6. Assuming for the sale of argument that there could be a faint chance of misunderstanding from the certified copy of the sale deed. When the mistake was pointed out on 31st Aug. 1981' in clear and certain terms that there were three vendees and not two, that very day or soon thereafter if the mistake had been corrected, something may have been said in favour of the plaintiffs. They slept over the matter foe 11/2 months and kept on seeking adjournments for filing replication, and the application for amendment of the plaint was filed on 16th Nov. 1981 after undue delay. Therefore, no indulgence could be shown on this basis also. The aforesaid view of mine finds support from a Division Bench judgment of this Court in Bhawani Dass v. Kaushalya Rani, 1981 Pun LJ 131 : (AIR 1981 Punj & Har 196).
7. Although right of pre-emption is statutory. but it has been ruled in decided cases that it is a piratical and a weak right and can be defeated by all legitimate means. The Parliament did not permit even minors to have limitation of more than one year in pre-emption suits whereas for all other matters, they have limitation up to three years after attaining majority. that is why pre-emption cases have to be decided on different basis vis-a-vis suits under the general law of the land. It is not disputed that if the third vendee had to be added with effect from 16th Nov. 1981, when the application for amendment was filed suit against him would be barred by time with the result that it would be a suit for partial pre-emption. The entire suit will have to be dismissed. Before the Court below. It was not pleaded that the delay in impleading the third vendee should be condoned under the proviso to sub-section (1) of S. 21 of the Limitation Act.
8. Before me, learned counsel for the plaintiffs urged that this Court may exercise the discretion and grant the relief of condonation of delay to the plaintiffs and the added third deemed to have been a party with effect from the filing of the suit. No satisfactory explanation has been furnished before me for exercising the discretion in favour of the plaintiffs and I, therefore, decline to condone the delay.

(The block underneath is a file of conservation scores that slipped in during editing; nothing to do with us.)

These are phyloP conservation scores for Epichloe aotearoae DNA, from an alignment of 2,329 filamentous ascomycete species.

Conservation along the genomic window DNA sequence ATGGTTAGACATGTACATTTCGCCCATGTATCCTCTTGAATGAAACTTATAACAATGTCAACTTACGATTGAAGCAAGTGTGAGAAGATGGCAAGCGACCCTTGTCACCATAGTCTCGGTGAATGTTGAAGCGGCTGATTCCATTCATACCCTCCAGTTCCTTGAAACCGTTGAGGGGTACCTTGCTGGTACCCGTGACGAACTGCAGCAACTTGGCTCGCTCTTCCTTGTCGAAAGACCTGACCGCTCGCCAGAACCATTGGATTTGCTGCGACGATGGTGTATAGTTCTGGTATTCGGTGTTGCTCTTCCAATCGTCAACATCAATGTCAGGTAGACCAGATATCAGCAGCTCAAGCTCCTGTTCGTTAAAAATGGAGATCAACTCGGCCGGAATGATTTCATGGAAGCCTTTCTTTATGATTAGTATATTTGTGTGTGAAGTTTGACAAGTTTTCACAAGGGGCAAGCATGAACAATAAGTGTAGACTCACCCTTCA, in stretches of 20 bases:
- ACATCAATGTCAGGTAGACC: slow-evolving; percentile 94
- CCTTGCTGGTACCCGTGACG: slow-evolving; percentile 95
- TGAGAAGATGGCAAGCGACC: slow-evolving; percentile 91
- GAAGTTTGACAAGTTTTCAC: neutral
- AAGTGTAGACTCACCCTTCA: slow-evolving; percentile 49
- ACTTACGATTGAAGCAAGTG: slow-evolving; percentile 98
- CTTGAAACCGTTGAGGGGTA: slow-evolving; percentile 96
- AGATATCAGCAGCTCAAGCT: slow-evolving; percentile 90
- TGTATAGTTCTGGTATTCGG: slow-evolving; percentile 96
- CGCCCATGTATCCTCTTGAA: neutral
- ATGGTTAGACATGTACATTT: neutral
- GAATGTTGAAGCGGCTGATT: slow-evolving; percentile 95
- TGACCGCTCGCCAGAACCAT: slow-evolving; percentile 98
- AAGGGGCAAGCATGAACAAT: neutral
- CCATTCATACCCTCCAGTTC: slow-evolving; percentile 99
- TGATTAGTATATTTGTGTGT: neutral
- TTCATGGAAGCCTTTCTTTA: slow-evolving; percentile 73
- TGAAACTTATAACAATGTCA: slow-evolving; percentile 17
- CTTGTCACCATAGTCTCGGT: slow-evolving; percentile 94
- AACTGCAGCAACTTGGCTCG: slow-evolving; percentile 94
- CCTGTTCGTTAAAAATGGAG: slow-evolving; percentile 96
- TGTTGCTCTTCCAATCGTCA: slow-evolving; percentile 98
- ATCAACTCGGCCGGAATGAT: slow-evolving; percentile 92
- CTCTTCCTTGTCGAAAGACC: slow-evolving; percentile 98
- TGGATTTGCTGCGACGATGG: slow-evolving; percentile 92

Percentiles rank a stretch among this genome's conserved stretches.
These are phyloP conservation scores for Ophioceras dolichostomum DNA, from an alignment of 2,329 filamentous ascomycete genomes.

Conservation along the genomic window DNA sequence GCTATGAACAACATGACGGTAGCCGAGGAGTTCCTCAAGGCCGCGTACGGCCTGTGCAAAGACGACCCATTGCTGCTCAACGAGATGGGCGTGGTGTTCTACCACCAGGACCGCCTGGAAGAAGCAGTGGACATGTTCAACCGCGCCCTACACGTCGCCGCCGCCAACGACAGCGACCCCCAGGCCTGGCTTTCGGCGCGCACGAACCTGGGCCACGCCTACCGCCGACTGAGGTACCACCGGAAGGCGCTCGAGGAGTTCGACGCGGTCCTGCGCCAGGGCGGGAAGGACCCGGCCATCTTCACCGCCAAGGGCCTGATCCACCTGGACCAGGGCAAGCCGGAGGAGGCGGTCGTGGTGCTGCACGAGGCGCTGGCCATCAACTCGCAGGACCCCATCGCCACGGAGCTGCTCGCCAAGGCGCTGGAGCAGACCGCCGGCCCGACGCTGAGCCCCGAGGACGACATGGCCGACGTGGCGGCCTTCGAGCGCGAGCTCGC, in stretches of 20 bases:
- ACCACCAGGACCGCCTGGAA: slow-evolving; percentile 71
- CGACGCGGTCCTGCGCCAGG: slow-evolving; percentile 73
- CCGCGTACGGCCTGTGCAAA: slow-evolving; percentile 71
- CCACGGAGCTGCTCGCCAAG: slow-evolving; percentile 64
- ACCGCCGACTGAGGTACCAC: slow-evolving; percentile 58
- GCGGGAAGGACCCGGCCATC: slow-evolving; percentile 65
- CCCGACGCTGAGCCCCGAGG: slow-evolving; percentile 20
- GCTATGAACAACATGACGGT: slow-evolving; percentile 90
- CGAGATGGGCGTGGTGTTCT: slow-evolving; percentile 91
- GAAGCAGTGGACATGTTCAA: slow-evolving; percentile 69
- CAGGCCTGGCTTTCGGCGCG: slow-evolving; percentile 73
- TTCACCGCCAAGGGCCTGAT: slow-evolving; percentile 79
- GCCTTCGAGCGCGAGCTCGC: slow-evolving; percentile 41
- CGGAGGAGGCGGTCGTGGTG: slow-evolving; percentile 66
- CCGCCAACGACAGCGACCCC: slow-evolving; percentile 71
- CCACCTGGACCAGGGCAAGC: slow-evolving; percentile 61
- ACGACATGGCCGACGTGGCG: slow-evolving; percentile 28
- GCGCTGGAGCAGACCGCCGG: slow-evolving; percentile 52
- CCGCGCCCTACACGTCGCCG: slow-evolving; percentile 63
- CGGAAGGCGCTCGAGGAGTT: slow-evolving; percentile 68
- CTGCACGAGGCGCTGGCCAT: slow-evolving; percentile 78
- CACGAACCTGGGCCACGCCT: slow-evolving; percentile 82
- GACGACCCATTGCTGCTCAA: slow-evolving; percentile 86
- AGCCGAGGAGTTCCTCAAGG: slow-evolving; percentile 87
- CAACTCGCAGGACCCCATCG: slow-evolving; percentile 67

9. In fairness, it must be stated that the whole argument of the learned counsel for the plaintiffs was that there was a bona fide mistake in the mind of the plaintiffs while drafting the plaint and in support of his argument, he places reliance on Deedar Singh v. Dalbir Singh, 1970 Cur LJ 143(Punj), Banta Singh Ganga Singh v. Smt.. Harbhajan Kaur, AIR 1974 Punj & Har 247(FB), and Samir Singh v. Ujagar Singh, 1976 Cur LJ 463(Punj). All the aforesaid three decided cases are entirely on different facts and have no bearing on the facts of the present case.
10. On the other hand, Bhawani Dass's case (AIR 1981 Punj & Har 196)(supra) is quite similar to the present case where out of two vendees, one was left out and the left out vendee was sought to be added in a period less than 11/2 months and yet the plaintiff was not permitted to do so.
11. For the reasons recorded above, this revision is allowed. The order of the Court below sated 7th Jan. 1982 is set aside and the application for amendment of the plaint to add the name of the third vendee is dismissed. The plaintiff-respondents shall bear the cost of this revision petition. Parties through their learned counsel are directed to appear before the trial Court on 20th Sept. 1982 for further proceedings with the suit in accordance with the law.
12. Revision allowed.